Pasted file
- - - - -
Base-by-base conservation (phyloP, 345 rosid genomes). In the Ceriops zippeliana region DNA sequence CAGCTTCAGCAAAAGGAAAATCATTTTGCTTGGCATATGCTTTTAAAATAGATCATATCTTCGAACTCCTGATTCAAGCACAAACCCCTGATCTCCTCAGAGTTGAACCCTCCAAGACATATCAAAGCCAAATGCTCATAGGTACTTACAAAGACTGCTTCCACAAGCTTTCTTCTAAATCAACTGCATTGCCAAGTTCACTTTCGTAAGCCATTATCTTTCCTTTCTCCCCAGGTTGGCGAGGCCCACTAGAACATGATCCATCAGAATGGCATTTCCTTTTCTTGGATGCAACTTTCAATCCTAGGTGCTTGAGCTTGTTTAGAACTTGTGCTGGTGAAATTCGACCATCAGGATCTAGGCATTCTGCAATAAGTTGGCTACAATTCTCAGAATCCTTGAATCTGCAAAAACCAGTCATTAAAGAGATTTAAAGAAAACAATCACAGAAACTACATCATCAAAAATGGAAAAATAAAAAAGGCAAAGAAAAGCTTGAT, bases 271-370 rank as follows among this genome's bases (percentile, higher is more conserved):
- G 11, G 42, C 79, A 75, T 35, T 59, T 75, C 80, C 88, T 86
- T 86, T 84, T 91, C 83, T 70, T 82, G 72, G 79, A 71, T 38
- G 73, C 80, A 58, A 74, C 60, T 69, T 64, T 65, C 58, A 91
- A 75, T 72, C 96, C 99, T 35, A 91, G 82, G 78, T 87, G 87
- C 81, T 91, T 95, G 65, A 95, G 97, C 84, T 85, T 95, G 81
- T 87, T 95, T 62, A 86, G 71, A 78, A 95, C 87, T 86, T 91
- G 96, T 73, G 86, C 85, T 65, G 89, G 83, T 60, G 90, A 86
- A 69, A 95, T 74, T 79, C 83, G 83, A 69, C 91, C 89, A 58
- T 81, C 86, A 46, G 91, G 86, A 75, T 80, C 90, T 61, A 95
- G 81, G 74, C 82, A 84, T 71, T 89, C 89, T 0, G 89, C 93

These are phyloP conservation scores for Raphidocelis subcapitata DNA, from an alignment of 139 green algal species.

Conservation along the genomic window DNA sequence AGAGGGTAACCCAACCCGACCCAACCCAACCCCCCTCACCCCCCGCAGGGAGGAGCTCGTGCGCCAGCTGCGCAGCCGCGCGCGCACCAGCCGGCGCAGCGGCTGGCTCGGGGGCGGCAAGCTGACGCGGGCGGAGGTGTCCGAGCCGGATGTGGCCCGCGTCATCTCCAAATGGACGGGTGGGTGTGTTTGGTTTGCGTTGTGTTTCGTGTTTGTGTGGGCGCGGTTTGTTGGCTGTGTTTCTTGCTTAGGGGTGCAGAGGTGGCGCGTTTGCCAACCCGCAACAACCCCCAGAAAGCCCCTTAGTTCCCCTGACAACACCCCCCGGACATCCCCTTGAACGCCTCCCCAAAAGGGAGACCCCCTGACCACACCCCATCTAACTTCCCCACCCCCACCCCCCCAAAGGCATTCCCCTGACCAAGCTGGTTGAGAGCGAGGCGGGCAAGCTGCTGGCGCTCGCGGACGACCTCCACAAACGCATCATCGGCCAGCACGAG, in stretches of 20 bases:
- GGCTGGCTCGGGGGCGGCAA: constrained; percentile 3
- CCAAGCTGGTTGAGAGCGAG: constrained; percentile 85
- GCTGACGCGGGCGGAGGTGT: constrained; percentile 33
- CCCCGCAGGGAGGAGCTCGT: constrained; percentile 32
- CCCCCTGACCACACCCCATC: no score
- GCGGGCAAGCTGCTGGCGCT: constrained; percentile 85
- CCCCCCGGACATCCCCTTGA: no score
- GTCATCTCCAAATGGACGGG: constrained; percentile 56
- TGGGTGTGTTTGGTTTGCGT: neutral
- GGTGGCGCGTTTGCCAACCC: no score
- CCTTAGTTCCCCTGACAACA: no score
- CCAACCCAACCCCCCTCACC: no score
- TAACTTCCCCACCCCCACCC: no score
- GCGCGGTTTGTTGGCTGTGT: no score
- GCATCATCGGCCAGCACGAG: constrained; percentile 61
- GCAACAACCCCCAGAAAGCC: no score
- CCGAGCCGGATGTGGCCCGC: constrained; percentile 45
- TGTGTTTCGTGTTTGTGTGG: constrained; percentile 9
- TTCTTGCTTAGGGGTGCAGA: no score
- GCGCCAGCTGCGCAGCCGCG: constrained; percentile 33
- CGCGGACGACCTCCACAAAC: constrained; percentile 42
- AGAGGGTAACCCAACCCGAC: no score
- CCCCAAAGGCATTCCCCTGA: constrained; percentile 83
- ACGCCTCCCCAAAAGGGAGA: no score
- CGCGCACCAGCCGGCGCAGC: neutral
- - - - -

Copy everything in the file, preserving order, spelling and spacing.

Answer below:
Base-by-base conservation (phyloP, 345 rosid genomes). In the Ceriops zippeliana region DNA sequence CAGCTTCAGCAAAAGGAAAATCATTTTGCTTGGCATATGCTTTTAAAATAGATCATATCTTCGAACTCCTGATTCAAGCACAAACCCCTGATCTCCTCAGAGTTGAACCCTCCAAGACATATCAAAGCCAAATGCTCATAGGTACTTACAAAGACTGCTTCCACAAGCTTTCTTCTAAATCAACTGCATTGCCAAGTTCACTTTCGTAAGCCATTATCTTTCCTTTCTCCCCAGGTTGGCGAGGCCCACTAGAACATGATCCATCAGAATGGCATTTCCTTTTCTTGGATGCAACTTTCAATCCTAGGTGCTTGAGCTTGTTTAGAACTTGTGCTGGTGAAATTCGACCATCAGGATCTAGGCATTCTGCAATAAGTTGGCTACAATTCTCAGAATCCTTGAATCTGCAAAAACCAGTCATTAAAGAGATTTAAAGAAAACAATCACAGAAACTACATCATCAAAAATGGAAAAATAAAAAAGGCAAAGAAAAGCTTGAT, bases 271-370 rank as follows among this genome's bases (percentile, higher is more conserved):
- G 11, G 42, C 79, A 75, T 35, T 59, T 75, C 80, C 88, T 86
- T 86, T 84, T 91, C 83, T 70, T 82, G 72, G 79, A 71, T 38
- G 73, C 80, A 58, A 74, C 60, T 69, T 64, T 65, C 58, A 91
- A 75, T 72, C 96, C 99, T 35, A 91, G 82, G 78, T 87, G 87
- C 81, T 91, T 95, G 65, A 95, G 97, C 84, T 85, T 95, G 81
- T 87, T 95, T 62, A 86, G 71, A 78, A 95, C 87, T 86, T 91
- G 96, T 73, G 86, C 85, T 65, G 89, G 83, T 60, G 90, A 86
- A 69, A 95, T 74, T 79, C 83, G 83, A 69, C 91, C 89, A 58
- T 81, C 86, A 46, G 91, G 86, A 75, T 80, C 90, T 61, A 95
- G 81, G 74, C 82, A 84, T 71, T 89, C 89, T 0, G 89, C 93

These are phyloP conservation scores for Raphidocelis subcapitata DNA, from an alignment of 139 green algal species.

Conservation along the genomic window DNA sequence AGAGGGTAACCCAACCCGACCCAACCCAACCCCCCTCACCCCCCGCAGGGAGGAGCTCGTGCGCCAGCTGCGCAGCCGCGCGCGCACCAGCCGGCGCAGCGGCTGGCTCGGGGGCGGCAAGCTGACGCGGGCGGAGGTGTCCGAGCCGGATGTGGCCCGCGTCATCTCCAAATGGACGGGTGGGTGTGTTTGGTTTGCGTTGTGTTTCGTGTTTGTGTGGGCGCGGTTTGTTGGCTGTGTTTCTTGCTTAGGGGTGCAGAGGTGGCGCGTTTGCCAACCCGCAACAACCCCCAGAAAGCCCCTTAGTTCCCCTGACAACACCCCCCGGACATCCCCTTGAACGCCTCCCCAAAAGGGAGACCCCCTGACCACACCCCATCTAACTTCCCCACCCCCACCCCCCCAAAGGCATTCCCCTGACCAAGCTGGTTGAGAGCGAGGCGGGCAAGCTGCTGGCGCTCGCGGACGACCTCCACAAACGCATCATCGGCCAGCACGAG, in stretches of 20 bases:
- GGCTGGCTCGGGGGCGGCAA: constrained; percentile 3
- CCAAGCTGGTTGAGAGCGAG: constrained; percentile 85
- GCTGACGCGGGCGGAGGTGT: constrained; percentile 33
- CCCCGCAGGGAGGAGCTCGT: constrained; percentile 32
- CCCCCTGACCACACCCCATC: no score
- GCGGGCAAGCTGCTGGCGCT: constrained; percentile 85
- CCCCCCGGACATCCCCTTGA: no score
- GTCATCTCCAAATGGACGGG: constrained; percentile 56
- TGGGTGTGTTTGGTTTGCGT: neutral
- GGTGGCGCGTTTGCCAACCC: no score
- CCTTAGTTCCCCTGACAACA: no score
- CCAACCCAACCCCCCTCACC: no score
- TAACTTCCCCACCCCCACCC: no score
- GCGCGGTTTGTTGGCTGTGT: no score
- GCATCATCGGCCAGCACGAG: constrained; percentile 61
- GCAACAACCCCCAGAAAGCC: no score
- CCGAGCCGGATGTGGCCCGC: constrained; percentile 45
- TGTGTTTCGTGTTTGTGTGG: constrained; percentile 9
- TTCTTGCTTAGGGGTGCAGA: no score
- GCGCCAGCTGCGCAGCCGCG: constrained; percentile 33
- CGCGGACGACCTCCACAAAC: constrained; percentile 42
- AGAGGGTAACCCAACCCGAC: no score
- CCCCAAAGGCATTCCCCTGA: constrained; percentile 83
- ACGCCTCCCCAAAAGGGAGA: no score
- CGCGCACCAGCCGGCGCAGC: neutral